October 2020 - Vizzler of the Month
It is our honor to introduce you to our October Vizzler of the Month, Dr. Theresa Shattuck. Dr. Shattuck has over 40 years of experience in education, most recently as Supervisor of Specialized Programs with Dallas ISD. She is well-versed in working with all learning styles and incorporating that knowledge into innovative and creative teaching.
What is one of the biggest challenges you see in Special Education as it pertains to student success?
As the supervisor for Specialized Programs that serve students with autism spectrum disorders, intellectual disabilities, and students with significant intellectual and physical disabilities, I was always looking for any program or instructional curriculum that addressed the diverse needs. I heard about Vizzle at a conference and worked with the representative to start a pilot program with twenty teachers working with elementary students. Back then, most of the activities were designed more for younger students. A few teachers used Vizzle and at the beginning of each school year, those few teachers would want a promise that they would continue to have access to Vizzle.
One of the issues with teaching students who have the most significant cognitive disabilities is that their parents want them to have instruction comparable to the instruction of their non-disabled peers. That included homework. Homework gives them a glimpse of what is being taught to their children. Most of the instruction being delivered to the students in Specialized Programs is direct instruction and involves little paper and pencil activities. However, I understood homework was important to the parents and had no problem with teachers sending some paper-based activities (worksheets) home.
How did Vizzle help you get more parent involvement with students on IEP’s?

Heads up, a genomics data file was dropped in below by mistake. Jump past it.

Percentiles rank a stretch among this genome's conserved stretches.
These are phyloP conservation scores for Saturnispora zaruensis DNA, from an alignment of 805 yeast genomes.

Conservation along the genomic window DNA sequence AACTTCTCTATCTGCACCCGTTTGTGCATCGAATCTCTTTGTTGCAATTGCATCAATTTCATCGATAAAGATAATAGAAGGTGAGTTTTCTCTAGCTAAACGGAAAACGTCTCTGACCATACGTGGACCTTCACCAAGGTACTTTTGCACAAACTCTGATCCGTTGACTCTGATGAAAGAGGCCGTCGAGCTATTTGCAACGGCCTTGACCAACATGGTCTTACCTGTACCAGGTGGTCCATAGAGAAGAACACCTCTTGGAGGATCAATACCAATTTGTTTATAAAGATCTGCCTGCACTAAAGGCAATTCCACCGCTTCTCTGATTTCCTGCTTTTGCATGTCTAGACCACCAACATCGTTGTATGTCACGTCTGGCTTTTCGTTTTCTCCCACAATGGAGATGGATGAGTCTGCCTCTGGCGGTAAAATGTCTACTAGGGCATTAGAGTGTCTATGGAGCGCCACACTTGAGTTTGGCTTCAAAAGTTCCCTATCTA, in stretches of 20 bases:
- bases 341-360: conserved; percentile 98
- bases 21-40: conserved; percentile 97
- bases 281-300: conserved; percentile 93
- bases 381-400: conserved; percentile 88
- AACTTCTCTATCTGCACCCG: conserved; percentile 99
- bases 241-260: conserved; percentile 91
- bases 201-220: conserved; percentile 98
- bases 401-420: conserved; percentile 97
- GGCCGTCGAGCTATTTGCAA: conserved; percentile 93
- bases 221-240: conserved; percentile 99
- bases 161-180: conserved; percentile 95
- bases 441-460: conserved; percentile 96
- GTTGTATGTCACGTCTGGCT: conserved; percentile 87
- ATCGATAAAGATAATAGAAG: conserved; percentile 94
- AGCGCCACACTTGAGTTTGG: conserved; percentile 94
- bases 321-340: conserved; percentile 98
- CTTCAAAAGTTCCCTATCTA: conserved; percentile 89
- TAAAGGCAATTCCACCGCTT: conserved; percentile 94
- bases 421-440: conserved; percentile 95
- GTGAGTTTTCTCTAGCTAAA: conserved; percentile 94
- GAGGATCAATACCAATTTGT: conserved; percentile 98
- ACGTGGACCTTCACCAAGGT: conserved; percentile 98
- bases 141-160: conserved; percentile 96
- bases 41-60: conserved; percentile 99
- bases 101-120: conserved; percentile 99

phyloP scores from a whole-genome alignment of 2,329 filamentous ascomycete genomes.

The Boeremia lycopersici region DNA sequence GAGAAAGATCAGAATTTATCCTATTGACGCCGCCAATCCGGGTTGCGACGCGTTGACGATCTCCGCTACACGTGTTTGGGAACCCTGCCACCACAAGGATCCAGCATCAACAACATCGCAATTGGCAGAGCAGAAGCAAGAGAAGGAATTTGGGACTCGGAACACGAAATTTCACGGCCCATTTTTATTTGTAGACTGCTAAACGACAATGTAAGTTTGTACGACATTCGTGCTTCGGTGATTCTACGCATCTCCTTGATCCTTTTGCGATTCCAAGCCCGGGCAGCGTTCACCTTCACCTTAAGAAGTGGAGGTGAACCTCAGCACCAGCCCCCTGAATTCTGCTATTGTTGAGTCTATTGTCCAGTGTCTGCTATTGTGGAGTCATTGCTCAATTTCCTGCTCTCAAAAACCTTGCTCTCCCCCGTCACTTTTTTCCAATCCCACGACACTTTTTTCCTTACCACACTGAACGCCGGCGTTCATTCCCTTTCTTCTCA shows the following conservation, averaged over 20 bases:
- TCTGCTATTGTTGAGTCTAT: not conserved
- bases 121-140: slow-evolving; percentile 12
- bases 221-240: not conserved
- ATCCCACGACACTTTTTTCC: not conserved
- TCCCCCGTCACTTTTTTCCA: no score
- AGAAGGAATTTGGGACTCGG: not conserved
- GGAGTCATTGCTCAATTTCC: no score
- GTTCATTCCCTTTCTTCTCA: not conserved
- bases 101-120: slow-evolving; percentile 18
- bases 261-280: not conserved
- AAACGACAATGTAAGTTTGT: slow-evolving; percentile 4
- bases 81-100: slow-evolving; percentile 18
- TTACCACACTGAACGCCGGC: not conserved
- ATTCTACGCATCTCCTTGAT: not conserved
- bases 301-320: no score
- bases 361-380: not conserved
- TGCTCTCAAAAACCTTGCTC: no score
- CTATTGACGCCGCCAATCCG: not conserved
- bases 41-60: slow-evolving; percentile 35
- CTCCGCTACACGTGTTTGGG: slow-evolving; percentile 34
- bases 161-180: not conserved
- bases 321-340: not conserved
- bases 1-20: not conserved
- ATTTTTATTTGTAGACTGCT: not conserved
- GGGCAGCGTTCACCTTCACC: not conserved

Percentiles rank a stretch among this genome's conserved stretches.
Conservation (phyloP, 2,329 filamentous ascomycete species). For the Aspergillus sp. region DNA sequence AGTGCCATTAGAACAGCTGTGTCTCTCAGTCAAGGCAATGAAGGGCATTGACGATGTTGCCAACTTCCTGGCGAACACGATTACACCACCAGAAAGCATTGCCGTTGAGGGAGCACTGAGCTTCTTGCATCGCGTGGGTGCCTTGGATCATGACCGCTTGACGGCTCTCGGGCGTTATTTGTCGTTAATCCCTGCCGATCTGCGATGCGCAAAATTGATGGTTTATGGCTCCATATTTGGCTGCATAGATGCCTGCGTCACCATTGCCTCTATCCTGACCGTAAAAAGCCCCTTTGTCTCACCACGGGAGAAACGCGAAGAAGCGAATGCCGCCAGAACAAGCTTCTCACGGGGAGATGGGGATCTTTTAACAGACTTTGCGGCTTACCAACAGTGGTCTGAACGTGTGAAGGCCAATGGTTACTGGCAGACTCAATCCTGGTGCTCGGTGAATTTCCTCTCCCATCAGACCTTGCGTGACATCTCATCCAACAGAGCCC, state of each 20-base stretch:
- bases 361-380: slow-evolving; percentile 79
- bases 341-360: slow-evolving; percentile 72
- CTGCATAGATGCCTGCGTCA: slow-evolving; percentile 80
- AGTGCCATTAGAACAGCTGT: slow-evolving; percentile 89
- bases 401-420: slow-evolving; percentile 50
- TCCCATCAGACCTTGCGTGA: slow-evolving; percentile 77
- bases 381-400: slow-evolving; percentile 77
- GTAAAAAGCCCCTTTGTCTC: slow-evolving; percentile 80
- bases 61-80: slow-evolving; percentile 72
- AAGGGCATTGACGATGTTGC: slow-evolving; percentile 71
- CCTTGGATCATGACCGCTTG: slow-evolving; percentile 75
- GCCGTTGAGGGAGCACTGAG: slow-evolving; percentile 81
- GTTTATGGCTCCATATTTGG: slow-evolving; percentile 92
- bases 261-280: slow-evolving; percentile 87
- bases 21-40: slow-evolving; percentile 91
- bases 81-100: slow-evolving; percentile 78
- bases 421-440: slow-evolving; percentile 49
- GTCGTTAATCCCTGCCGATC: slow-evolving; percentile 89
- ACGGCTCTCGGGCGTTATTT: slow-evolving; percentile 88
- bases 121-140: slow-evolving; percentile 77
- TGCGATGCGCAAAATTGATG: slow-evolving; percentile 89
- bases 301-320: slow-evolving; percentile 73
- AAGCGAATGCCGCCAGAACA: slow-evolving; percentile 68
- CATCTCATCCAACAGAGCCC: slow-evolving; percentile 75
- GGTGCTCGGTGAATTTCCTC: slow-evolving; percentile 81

In my opinion, one of the selling points was the ability for students to log in from home and have access to their assigned activities. Parents were thrilled at this feature. The success of having parents use Vizzle to help reinforce their child’s IEP skills was dependent upon the teachers sending home the letter to the parents and then the parents having a way to access the program. Each year participation increased, and parents had access to “homework.”
Did Vizzle help during remote learning?
As I prepared for the 2019-2020 school year, I budgeted for the students in all three of the specialized programs to have access to Vizzle. Some of the teachers attended training and the trainer pointed out the advantage of the parents having access to their child’s assigned activities. As we know, the 2019-2020 school year took a weird turn in March. Now teachers were expected to teach these special education students using the computer. The teachers were scrambling to figure out how to accomplish this seemingly impossible task. I asked our Vizzle representative to do a webinar to train the teachers who did not attend the training earlier in the year. Over 100 teachers now decided that Vizzle was a great instructional tool. It was almost like Vizzle was the perfect solution to the remote teaching that was so foreign to most teachers.
During this time of remote learning, parents have been able to access the assigned activities that were chosen for their child. They have been able to keep track of the skills being taught and reinforced. Parents and teachers have a new appreciation for Vizzle and its possibilities. Teachers can have access to data without having the student in the room. Some of the more creative teachers can design and author activities specific to their students. Vizzle will be in greater demand as parents and teachers continue to be successful using the program.
How did Vizzle help you as an admin?
As an administrator, I received the monthly usage reports and was able to see which teachers were faithful in using Vizzle and which teachers might need extra training or support. This allowed me to communicate with teachers and families about their usage and student progress.
What you would you say to administrators and educators who are considering implementing Vizzle?
I know that many teachers and parents have come to depend on Vizzle as a relevant instructional tool. Each year, I would have teachers let me know that they wanted me to continue purchasing Vizzle. I had the feeling that there might be a mutiny if I discontinued their access to Vizzle. This program has been a lifeline between school and home during the pandemic. I know few other instructional options that seem to be tailor-made for remote learning. Who knows when, or if, in-school instruction will resume? I know that Vizzle will continue to expand, improve, and provide a strong instructional supplement to any district’s core curriculum.
Thank you, Dr. Shattuck, for sharing your unique experience and insights regarding education during this time and maintaining the important home-school connection. I’m reminded of a popular saying, “Together may we give our children roots to grow and wings to fly.”
You can sign up for complimentary 30-day access to Vizzle at home.govizzle.com.